and transitional countries are changing fast, due to several facts

already described in this paper. These changes have imposed

extra burdens on municipalities.

International assistance to municipalities has not been able to

address their limitations and accommodate the changes properly.

One difficulty — widely heralded by local stakeholders – is that

multilateral or bilateral aid often (or forcibly) comes via central

government authorities. This fact delays or severely cuts down

the aid to the targeted municipalities. This is due to inefficient

administration of central government staff, malfeasance and/or

boycott (e.g. when a local authority is from an opposition party).

In this context, city-to-city co-operation plays a significant role,

as it can provide direct support to local governments.

There is also an alternative argument justifying the inefficiency

of international assistance to municipalities. It does not focus

on the possible problems of central government authorities, but

on the simple fact that the needs of municipalities are just

enormous, vis-à-vis the limited resources of the multilateral and

bilateral agencies. Also, in this alternate scenario, the importance

of city-to-city co-operation surfaces. The resources of donor

B --------------------------------------------

Enhancing volunteerism in cityto-city

co-operation in different

parts of the world


UNV has an on-going project

with IULA (International Union of

Local Authorities), which includes

two components. The first

component consists of support

to two IULA regional offices for

the establishment of a campaign

to mobilise donor cities, and the

establishment of a database to

match supply and demand for

city-to-city cooperation. The

second component focuses on

the support to a number of

individual initiatives of city-tocity

co-operation in different

parts of the world (the initiatives

are selected by IULA). Overall,

the project promotes and

fosters solidarity between local


C --------------------------------------------

Volunteer support to urban

governance in Port Harcourt

(Nigeria) with a focus on children


UNV has provided support to the

implementation of the Child

Friendly Cities Initiative in Port

Harcourt, Nigeria. Child Friendly

Cities is a global initiative of

UNICEF, and is currently being

launched in a number of

countries. It is based on an

integrated approach to urban

development where all local

stakeholders are encouraged to

form partnerships to defend the

rights and address the needs of

the urban children, especially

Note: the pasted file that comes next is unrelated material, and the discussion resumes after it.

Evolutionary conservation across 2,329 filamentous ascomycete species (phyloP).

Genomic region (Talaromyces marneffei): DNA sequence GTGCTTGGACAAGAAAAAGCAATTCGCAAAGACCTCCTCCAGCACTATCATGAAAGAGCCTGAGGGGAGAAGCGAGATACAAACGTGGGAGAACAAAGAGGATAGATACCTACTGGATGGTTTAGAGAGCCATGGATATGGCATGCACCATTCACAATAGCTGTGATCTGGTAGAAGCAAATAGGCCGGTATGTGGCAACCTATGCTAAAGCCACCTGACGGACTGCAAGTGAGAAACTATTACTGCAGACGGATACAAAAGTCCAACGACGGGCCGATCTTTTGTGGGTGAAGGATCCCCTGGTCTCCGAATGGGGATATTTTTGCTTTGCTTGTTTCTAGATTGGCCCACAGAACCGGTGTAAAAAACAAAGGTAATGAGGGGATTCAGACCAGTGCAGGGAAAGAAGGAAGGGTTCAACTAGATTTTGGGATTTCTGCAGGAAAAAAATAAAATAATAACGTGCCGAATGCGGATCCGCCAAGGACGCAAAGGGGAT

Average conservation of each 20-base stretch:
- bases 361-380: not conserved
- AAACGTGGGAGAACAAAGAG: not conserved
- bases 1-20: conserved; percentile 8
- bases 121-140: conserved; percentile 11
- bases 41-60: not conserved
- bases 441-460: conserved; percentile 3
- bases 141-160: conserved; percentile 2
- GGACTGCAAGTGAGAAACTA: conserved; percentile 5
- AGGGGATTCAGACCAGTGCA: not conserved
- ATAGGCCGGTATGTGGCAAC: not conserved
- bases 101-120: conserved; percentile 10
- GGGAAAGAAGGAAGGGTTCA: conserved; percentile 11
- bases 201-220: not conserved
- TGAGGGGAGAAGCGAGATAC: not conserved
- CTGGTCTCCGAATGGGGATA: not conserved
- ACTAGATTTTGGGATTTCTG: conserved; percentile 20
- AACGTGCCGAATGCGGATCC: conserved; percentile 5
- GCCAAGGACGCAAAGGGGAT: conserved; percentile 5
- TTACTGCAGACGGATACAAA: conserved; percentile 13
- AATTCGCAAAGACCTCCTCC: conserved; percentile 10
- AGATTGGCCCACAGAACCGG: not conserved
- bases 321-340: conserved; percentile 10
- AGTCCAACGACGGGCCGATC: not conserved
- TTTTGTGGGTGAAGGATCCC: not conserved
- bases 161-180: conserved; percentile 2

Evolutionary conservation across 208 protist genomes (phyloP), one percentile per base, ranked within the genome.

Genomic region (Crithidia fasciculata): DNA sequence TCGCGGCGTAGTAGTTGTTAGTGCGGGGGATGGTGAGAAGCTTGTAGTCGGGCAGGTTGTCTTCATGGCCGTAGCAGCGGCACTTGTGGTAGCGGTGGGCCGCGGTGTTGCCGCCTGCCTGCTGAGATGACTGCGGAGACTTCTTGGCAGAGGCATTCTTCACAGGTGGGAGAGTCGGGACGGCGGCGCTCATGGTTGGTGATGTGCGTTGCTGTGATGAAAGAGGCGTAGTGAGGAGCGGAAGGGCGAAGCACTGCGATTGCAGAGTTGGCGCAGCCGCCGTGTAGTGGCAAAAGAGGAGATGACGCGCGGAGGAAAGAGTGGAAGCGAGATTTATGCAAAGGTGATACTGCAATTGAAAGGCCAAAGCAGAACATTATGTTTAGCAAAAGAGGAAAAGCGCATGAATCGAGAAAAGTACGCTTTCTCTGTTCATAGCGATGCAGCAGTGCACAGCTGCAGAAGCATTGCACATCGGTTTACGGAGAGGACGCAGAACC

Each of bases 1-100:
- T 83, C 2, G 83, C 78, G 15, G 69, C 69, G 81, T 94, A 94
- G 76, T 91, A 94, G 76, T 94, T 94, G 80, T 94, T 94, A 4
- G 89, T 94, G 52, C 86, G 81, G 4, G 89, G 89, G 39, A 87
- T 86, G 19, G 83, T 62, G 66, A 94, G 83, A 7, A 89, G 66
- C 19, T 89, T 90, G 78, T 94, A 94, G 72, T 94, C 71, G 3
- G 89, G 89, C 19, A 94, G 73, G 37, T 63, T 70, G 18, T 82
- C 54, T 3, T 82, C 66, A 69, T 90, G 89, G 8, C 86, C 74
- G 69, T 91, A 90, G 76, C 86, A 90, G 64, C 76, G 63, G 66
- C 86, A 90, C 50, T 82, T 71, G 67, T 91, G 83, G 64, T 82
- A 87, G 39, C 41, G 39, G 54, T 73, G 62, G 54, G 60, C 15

cities are often independent of those of other international

donors, which means that they constitute an added-value in

such a context.

City-to-city co-operation is related to UNV’s framework of action

because it entails volunteerism and solidarity among local

governments. It includes the work of experts funded by and

sent from one city to another. Therefore, it constitutes an innovative

type of volunteerism: ‘local government volunteers’.

The importance of UNV’s support to city-to-city co-operation

comes from the fact that the missions of the experts from the

donor cities often represent an extra burden to their local

governments. This is because they entail many procedures,

which are not part of the day-to-day business of local authorities:

that is, administrating the trip and taking care of experts overseas.

These procedures are part of UNV’s day-to-day business.

Therefore, UNV’s support in this field increases the efficiency

of the programmes of the cities which already send their experts,

and, at the same time, provides an opportunity for new cities

which do not have the means to do it on their own. UNV is

open to work with individual cities, and at the same time, it has

developed a broader initiative with IULA (International Union of

Local Authorities) (see text B).

Urban governance

The growing importance of urban governance has been noted

in this publication. In many instances, local stakeholders do not

have the collective skills to start such a process naturally, due

to lack of tradition or due to a history of repression. Also, in

many circumstances, the construction of links between local

stakeholders is pre-empted by conflicting interests. These facts

underline the importance of UNV mediators at least in the initial

stages of the process, plus participatory work.